I love it when I finally get my act together and make it to the theater to see what turns out to be an outstanding film. Especially when I time it so the theater’s fairly empty (first show/last show). Mike Mills’ Beginners is the true story of a straight son who learns how to love and be in a relationship from his father who comes out of the closet at age 75 after his mother passes away. Ewan MacGregor and Christopher Plummer star as son and father. This is really about their relationship. It’s about the son learning from his father’s mistakes. It’s about the father making the most of life even when the end is near. It’s heart-warming, sincere, old-fashioned, romantic, contemplative, complex, and yet simple in its execution. And on top of that, it’s the best movie I’ve seen in a long time where a companion animal is not only a part of the family, but is a legitimate character in the film. Not a prop, not a punchline. This dog is really one of the family. I cried. I laughed. I cheered. There’s so much to relate to:  children, parents, divorce, eldercare, morality, new love, new beginnings. But the best thing about this film is its honesty. There are moments between the characters that are so perfect, you’d swear it wasn’t scripted. Such beauty in Mills’ writing. This isn’t traditionally what I would call a gay film. To me, a gay film is when the lead character is L, G, or B. This story is about a 38 year-old straight man. But it’s what he’s learned in life from seeing his father hide his sexuality, create a not-so perfect life with his mother, take care of his family and in the end give himself the gift of a new life after his mother dies that really steers the story. And I haven’t even begun to discuss the styling of the film, the soundtrack both of which are pitch perfect. There is a moment in the film where Ewan’s character is discussing his father’s choices. He shows a map of Los Angeles and points to where his parents were married, then points to a location close-by where the Mattachine Society was having its first meeting. There are many other moments in this film that are just as quiet, just as simple, just as brilliant. A 5 out of 5 if you haven’t already guessed. A modern-day classic. So glad I caught this on the big screen.

2/20/2012:  Saw Beginners again this weekend. I forgot how sad it is, but I still hold on to my claim that it’s a great film. This has become a favorite love story for straight hipster boys. That alone makes this film worth its weight in gold. Ewan MacGregor is perfect as always and I’m keeping my fingers crossed for an Oscar for Christopher Plummer next weekend! What a beauty Beginners is.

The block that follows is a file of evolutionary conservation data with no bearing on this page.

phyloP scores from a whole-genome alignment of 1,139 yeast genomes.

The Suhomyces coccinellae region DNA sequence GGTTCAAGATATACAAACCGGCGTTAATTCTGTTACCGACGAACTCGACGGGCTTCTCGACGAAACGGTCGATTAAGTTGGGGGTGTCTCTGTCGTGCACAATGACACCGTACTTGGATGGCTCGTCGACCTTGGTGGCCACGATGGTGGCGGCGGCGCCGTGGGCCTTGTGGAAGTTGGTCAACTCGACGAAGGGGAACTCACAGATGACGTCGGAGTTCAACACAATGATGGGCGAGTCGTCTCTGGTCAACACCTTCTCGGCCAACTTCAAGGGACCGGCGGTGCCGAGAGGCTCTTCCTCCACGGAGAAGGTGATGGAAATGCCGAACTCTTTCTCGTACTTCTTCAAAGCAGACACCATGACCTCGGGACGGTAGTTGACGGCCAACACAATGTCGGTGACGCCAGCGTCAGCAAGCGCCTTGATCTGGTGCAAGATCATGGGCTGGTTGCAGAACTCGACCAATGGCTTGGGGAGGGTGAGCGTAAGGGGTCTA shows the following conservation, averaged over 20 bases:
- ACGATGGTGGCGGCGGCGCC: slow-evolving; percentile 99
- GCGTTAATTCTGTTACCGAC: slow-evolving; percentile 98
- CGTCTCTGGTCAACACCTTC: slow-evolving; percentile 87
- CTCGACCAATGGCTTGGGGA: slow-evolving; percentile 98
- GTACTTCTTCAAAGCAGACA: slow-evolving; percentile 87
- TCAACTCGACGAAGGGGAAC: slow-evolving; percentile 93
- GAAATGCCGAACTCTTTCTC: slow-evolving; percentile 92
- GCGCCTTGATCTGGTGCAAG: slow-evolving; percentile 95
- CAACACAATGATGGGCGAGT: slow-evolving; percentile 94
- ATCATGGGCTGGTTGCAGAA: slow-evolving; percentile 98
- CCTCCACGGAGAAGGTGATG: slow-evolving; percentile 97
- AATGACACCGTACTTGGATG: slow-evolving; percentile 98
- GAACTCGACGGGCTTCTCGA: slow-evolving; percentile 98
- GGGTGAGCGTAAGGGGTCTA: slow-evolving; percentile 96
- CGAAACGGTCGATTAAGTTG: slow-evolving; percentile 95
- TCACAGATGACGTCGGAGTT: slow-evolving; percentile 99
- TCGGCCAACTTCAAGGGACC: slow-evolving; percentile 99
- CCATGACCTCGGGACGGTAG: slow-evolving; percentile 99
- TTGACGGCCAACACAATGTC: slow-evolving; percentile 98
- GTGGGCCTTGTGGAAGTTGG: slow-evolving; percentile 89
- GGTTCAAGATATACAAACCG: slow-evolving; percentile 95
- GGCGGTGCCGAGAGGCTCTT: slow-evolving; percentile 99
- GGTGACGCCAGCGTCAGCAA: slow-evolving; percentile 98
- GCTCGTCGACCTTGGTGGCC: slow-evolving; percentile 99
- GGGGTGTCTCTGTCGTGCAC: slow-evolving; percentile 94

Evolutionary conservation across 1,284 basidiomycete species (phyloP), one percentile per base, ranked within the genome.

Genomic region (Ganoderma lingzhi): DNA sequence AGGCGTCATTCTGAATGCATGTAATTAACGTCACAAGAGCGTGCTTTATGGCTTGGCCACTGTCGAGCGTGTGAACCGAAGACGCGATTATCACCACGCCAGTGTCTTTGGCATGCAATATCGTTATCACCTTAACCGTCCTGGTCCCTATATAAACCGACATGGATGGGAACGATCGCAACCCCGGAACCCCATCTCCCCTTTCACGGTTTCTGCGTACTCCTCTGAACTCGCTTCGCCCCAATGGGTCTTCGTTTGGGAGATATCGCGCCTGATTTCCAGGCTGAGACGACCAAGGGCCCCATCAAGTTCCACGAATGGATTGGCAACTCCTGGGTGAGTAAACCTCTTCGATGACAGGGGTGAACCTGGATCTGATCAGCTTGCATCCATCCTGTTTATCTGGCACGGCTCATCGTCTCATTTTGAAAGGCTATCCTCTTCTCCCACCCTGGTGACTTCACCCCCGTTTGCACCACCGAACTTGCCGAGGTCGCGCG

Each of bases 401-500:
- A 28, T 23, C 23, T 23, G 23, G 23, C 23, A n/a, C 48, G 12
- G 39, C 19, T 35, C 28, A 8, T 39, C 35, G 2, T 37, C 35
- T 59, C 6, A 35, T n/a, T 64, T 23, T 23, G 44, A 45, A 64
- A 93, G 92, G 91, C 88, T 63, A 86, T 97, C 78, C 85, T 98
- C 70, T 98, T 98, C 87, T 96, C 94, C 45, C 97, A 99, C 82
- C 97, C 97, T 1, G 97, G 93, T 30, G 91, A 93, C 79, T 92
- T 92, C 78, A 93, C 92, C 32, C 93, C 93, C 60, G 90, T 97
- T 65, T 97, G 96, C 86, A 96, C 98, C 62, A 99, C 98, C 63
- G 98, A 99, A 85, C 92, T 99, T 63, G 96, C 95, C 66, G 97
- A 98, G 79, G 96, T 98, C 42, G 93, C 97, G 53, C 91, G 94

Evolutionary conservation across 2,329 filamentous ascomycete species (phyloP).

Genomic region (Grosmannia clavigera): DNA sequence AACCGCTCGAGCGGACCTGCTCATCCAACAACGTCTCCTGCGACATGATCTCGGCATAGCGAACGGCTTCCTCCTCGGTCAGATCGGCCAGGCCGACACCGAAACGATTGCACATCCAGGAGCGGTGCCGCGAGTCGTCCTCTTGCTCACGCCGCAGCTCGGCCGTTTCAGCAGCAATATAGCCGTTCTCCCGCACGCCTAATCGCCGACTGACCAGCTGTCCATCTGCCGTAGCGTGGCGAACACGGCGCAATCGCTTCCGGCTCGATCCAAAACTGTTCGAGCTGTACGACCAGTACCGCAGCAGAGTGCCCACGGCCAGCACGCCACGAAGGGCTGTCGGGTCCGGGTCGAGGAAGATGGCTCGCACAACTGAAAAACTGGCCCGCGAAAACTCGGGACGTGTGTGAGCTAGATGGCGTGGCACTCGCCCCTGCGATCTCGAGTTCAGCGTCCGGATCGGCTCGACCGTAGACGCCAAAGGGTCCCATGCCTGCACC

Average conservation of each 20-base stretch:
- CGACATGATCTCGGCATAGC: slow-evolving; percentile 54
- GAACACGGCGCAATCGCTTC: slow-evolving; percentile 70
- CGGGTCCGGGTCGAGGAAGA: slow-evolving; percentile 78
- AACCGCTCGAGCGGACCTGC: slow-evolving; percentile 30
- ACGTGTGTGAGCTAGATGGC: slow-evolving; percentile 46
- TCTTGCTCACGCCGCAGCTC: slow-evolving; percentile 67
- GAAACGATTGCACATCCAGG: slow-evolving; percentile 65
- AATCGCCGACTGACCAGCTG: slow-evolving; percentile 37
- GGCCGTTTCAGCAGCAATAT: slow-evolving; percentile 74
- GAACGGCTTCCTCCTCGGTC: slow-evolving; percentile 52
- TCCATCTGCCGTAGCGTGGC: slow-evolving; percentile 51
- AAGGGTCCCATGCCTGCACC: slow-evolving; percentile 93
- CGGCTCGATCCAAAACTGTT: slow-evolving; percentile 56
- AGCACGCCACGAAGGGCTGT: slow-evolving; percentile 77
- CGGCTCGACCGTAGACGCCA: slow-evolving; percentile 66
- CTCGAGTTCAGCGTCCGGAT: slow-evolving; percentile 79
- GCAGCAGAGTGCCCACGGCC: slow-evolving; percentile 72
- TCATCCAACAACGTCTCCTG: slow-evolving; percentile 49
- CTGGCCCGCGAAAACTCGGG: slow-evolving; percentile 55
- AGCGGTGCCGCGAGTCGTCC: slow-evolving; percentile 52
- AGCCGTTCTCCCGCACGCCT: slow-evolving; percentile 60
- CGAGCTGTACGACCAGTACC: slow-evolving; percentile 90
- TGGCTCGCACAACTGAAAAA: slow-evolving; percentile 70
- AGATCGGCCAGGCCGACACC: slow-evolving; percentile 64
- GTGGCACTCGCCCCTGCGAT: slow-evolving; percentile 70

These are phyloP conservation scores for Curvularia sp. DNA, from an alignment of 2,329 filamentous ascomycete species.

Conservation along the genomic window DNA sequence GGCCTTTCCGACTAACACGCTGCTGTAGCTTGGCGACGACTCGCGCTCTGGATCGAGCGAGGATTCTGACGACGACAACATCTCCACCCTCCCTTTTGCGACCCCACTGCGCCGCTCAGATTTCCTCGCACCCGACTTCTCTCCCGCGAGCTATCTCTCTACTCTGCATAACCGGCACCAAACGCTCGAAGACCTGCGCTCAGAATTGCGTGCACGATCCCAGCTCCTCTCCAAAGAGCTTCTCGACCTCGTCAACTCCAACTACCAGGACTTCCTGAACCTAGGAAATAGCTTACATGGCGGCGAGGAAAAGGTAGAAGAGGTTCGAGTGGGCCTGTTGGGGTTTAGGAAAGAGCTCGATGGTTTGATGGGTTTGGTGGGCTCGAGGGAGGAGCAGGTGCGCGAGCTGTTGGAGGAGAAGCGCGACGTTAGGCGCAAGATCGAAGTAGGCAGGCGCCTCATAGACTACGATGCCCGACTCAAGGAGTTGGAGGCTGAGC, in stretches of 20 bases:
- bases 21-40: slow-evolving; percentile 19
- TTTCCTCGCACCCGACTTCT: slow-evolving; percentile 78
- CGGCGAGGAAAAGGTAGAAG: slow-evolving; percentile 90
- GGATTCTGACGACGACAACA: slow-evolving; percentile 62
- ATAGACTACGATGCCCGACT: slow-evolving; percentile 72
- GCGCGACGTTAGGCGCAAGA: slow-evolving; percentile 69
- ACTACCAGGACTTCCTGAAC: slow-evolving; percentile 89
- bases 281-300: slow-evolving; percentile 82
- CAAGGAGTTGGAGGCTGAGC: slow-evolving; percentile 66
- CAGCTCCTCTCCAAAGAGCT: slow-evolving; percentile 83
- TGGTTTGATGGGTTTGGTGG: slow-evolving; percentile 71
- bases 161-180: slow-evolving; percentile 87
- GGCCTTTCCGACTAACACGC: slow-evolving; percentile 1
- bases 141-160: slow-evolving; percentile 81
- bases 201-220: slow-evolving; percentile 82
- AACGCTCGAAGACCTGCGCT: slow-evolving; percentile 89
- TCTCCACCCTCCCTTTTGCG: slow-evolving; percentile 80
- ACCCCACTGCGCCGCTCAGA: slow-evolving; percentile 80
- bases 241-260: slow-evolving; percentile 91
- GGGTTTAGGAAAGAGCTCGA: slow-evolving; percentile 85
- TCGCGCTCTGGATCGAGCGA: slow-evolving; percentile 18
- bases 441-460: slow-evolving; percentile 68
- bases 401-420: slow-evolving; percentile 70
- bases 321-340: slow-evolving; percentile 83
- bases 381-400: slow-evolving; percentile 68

3 Responses to “Beginners”

  1. Uncle Barb Says:

    Dear Respected Colleague,
    Contextually this film was amazing. The historical scope was as ambitious as an epic novel and it succeeded. Ewan MacGregor, Christopher Plummer and cast created people you could believe in. BUT the use of narrative drives me crazy. Give me dialogue…not long shots of people talking. This was one of the most frustrating movie experiences I have had in ages. I loved the actors, the story was riveting, it is an amazing portrait of the progression of time, but the craft of the film maker was mediocre. Mike, you had rich, deep actors that you stepped all over with your incessant, boring in/out, panorama, in/out … always giving an overview and blocking our view. Really, I yelled at the screen on more than one occasion “Get out of the way”, wishing that Mike Mills trusted his audience more to interpret this film in all its other glories.


    • thereelcharlie Says:

      I don’t hate voice-over. I think it can be a cheap way to advance the plot, but I felt like it worked brilliantly here.


      • Uncle Barb Says:

        It wasn’t just the voice over. It is the over shot scene zooming in and out and all about and the use of layers of scenes to denote changes instead of letting us watch the brilliant actors bring them to life. Every bit of dialogue was good. Andy and Georgia were well done. Their scenes did not get mashed into the the syrupy goo of implied meaning. Instead you got to see them directly. All the other major characters were shackled to the those awful long minutes of visuals with soundtrack of things changing. I could have relaxed into the voice over if there weren’t so many long stretches (without voice over) of things changing. I guess I’m being a bit of a bulldog about this. It is not the first time we have had different opinions and that makes it interesting. Also I want to repeat, I loved much about the film; my criticism is that it did not live up to its potential. 3.5


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